It appears to have been a complete failure. They took the link to transmission films off the edonkey homepage in early 2005 and the site has been down every time I'v looked since then. I tried downloading one of the films a few years ago when the site was still up to see how it worked. It took about two months because nobody was resharing the DRMed files.

    It seems to me that if commercial p2p downloads don't work on the ed2k network with several million users and a link from the edonkey homepage then the idea that individuals could make any money by uploading or recommending content is laughable.

    People using p2p networks simply do not want to pay.
    • by Anonymous Coward
      People using p2p networks simply do not want to pay.

      Or maybe they didn't want DRMed horror movies.
    • Well... There is a reason that companies spend millions on advertising.

      You could have the greatest product in the world and nobody would buy it if they didn't know it existed.

      Maybe Metamachine's service failed because they didn't pump enough money into spreading the word.

      I know /. likes to bitch about advertising dollars, but business people do it for a reason.
    • This is completely true. Unless (until?) there is an incentive for users to keep their sharing programs opened, and keep providing their bandwidth, it just won't happen. Some incentives that work in the P2P community:
      -Status --> This could work with companies. Somehow elevate "good" customers who share against the others.
      -Feeling that you're doing something good-->I don't foresee people wanting to help companies with their bandwidth if they already paid for something
      -Getting faster downloads -->
    • That's because bittorrent is much better suited for this kind of stuff.

      Bittorrent is better than direct download because it's easy to manage mirrors (you just set up another seeder) and bittorrent is scalable (huge popularity doesn't increase money spent on bandwidth).

      Bittorrent is better than ed2k because users share *during* the download. So it doesn't matter if they decide not to share DRMed files *after* the download.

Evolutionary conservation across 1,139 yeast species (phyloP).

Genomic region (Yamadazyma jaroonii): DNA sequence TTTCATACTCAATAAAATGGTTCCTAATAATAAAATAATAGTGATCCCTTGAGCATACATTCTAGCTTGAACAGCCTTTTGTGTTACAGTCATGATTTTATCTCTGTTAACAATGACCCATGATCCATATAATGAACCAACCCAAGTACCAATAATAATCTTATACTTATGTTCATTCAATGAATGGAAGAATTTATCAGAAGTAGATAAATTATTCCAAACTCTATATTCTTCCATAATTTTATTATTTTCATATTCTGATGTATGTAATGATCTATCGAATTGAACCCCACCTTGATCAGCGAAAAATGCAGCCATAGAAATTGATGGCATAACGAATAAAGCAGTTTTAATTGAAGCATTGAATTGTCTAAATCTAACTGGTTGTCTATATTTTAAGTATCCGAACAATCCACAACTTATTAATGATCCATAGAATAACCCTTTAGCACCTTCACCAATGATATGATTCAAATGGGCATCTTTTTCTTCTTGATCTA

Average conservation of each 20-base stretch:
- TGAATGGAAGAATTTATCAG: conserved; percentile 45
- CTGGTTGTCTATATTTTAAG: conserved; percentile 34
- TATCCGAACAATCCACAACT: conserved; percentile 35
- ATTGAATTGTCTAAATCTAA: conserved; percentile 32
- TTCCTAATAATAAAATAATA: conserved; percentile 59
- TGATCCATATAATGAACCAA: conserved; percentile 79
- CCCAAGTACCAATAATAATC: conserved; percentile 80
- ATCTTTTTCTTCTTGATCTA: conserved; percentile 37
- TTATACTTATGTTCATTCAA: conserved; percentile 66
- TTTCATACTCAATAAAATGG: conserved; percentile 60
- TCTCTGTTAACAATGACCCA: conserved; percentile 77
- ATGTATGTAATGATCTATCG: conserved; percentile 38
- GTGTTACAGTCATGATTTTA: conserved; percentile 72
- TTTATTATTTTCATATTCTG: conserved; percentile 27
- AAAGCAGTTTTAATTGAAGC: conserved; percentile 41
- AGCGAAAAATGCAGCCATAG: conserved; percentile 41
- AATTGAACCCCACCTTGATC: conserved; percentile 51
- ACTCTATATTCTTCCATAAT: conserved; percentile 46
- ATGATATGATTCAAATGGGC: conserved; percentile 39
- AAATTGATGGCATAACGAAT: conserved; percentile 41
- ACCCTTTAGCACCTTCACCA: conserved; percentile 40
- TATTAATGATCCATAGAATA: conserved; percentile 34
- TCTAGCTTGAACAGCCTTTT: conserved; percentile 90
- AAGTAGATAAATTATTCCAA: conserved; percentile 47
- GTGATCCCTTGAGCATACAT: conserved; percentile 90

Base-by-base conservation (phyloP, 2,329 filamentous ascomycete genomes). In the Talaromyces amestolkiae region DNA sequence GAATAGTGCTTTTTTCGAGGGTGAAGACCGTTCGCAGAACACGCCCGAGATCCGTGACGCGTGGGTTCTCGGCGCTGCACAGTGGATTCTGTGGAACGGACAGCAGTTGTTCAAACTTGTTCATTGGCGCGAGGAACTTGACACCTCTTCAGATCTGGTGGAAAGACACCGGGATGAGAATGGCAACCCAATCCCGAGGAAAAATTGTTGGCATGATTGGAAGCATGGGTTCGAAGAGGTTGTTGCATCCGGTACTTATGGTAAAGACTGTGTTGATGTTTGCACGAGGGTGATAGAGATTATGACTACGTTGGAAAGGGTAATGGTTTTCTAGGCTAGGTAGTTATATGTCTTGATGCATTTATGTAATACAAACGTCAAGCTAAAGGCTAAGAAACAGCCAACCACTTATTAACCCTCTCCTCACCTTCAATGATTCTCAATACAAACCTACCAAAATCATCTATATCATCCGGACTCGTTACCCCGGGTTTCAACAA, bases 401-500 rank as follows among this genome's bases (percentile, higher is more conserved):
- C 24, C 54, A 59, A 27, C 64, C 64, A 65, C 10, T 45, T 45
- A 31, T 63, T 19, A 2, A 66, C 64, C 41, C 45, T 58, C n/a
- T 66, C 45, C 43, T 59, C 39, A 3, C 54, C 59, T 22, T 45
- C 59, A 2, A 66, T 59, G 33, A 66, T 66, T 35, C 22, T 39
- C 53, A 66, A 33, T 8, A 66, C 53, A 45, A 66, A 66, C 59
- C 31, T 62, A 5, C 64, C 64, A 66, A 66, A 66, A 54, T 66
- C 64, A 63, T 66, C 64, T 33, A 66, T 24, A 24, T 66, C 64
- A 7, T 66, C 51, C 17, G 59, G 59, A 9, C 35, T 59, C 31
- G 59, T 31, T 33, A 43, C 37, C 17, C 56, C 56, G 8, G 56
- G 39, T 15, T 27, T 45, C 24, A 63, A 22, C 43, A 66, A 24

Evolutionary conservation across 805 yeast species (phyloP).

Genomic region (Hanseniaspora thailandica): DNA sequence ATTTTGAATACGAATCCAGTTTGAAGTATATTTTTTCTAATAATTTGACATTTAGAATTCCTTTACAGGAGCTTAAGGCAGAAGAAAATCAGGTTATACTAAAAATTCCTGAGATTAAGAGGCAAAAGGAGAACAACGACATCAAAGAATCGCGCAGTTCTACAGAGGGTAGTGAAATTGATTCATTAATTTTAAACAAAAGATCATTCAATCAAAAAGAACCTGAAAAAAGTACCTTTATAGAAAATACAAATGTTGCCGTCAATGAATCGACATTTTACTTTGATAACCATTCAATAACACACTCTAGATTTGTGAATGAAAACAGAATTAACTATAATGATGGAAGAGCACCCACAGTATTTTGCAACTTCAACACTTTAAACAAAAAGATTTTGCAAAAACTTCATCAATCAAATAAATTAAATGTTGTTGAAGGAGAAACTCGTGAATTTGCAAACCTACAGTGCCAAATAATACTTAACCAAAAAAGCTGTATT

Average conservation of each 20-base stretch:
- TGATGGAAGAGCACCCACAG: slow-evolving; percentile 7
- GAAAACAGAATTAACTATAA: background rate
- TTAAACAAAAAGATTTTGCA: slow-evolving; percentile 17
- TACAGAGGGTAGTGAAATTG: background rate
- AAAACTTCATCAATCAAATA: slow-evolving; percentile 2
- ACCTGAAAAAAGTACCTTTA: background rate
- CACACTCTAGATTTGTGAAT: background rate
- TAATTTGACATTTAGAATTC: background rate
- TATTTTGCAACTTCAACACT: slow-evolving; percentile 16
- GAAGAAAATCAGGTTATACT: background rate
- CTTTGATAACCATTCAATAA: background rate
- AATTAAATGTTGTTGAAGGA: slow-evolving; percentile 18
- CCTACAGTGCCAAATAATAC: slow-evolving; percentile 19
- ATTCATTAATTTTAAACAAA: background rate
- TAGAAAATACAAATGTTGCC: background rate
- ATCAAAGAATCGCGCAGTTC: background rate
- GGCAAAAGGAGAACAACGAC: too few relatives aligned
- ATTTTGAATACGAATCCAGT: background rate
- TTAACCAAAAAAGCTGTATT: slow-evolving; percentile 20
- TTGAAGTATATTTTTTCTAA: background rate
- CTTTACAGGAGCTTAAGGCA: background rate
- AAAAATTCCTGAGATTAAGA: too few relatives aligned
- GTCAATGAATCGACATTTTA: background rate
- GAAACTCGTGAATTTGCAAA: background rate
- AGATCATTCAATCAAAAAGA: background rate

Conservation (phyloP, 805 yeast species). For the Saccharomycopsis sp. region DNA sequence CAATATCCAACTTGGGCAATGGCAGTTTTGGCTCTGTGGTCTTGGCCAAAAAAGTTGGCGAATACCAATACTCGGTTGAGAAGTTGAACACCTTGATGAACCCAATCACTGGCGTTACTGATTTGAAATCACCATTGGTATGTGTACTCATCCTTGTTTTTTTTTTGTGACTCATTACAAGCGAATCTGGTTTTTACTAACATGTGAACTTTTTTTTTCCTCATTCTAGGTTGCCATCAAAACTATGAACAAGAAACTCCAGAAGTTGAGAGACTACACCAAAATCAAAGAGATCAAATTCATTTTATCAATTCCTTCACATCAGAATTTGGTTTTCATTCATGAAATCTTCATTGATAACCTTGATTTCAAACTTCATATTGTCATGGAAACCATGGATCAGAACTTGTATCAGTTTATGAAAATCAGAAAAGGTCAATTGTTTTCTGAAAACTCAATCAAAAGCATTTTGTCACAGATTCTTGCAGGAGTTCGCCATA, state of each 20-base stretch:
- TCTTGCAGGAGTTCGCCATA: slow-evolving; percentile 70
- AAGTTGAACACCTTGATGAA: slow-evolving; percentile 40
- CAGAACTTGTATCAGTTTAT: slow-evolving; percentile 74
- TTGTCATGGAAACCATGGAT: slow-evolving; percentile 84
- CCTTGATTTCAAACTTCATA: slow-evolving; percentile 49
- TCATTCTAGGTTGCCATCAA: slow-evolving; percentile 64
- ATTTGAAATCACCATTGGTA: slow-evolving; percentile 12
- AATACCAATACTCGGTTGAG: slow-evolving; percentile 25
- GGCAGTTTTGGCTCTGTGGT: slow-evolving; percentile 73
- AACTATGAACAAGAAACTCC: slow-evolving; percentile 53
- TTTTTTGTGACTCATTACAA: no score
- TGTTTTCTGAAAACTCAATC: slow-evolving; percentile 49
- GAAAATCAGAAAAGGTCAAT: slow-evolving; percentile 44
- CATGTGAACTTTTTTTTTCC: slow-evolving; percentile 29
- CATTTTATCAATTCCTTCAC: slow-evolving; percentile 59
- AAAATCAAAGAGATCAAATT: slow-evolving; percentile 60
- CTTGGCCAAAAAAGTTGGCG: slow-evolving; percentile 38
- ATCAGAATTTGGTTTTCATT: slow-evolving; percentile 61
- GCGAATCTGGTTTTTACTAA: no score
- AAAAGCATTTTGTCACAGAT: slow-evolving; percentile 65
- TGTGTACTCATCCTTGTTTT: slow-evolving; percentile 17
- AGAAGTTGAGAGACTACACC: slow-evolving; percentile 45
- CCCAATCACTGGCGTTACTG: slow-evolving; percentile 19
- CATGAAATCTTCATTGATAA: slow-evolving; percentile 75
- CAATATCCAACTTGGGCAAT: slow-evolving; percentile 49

Besides, isn't World of Warcraft's patch system basically a commercial p2p? If it's use
    • People using p2p networks simply do not want to pay.

      I wouldn't say this is something you would recognize as p2p file sharing.

      1. All the content is determined by a single source. You can't share your own files. This is just a distibution method.
      2. The interface will be similar to the iTunes music store. You wont be primarily searching your peers, but instead the store's inventory. Once you buy, then you search for peers, but not before.
      3. People will use it (for a while) because they don't pay any more to
  • by Dietrich (16248)
    Well, it looks as though Peer Impact is a bust. It is chock full of people trying to make money with hardly anyone using it to discover or buy new games/music/videos/software. This seems like a classic example of a really good idea that is very well implemented but can't reach critical mass.

    If only they had the money to advertise heavily they'd have a shot. Also, it might help if they were more low-key about all the "Earn money!" stuff because while that brings evangelistic eyeballs it doesn't make for a co
  • Several communications systems that are commercial are using P2P underneath now too. Of course Skype is (at least hybrid) P2P, and there has been lots of (early) work lately in the IETF and related groups on P2P SIP http://www.p2psip.org/ [p2psip.org]. Several companies are building on this technology for commercial purposes, incuding the one I work for, SIPeerior Technologies http://www.sipeerior.com/ [sipeerior.com].

    It seems that people are finally taking P2P seriously as a commercial technology, which is good. Now it remains to be s
  • by bbzzdd (769894) on Saturday March 04, 2006 @02:58PM (#14850626)

    ...buying a new car with the caveat you have to drive Stan, the guy at the service desk, to work every other Thursday.

  • p2p, capacity etc. (Score:4, Informative)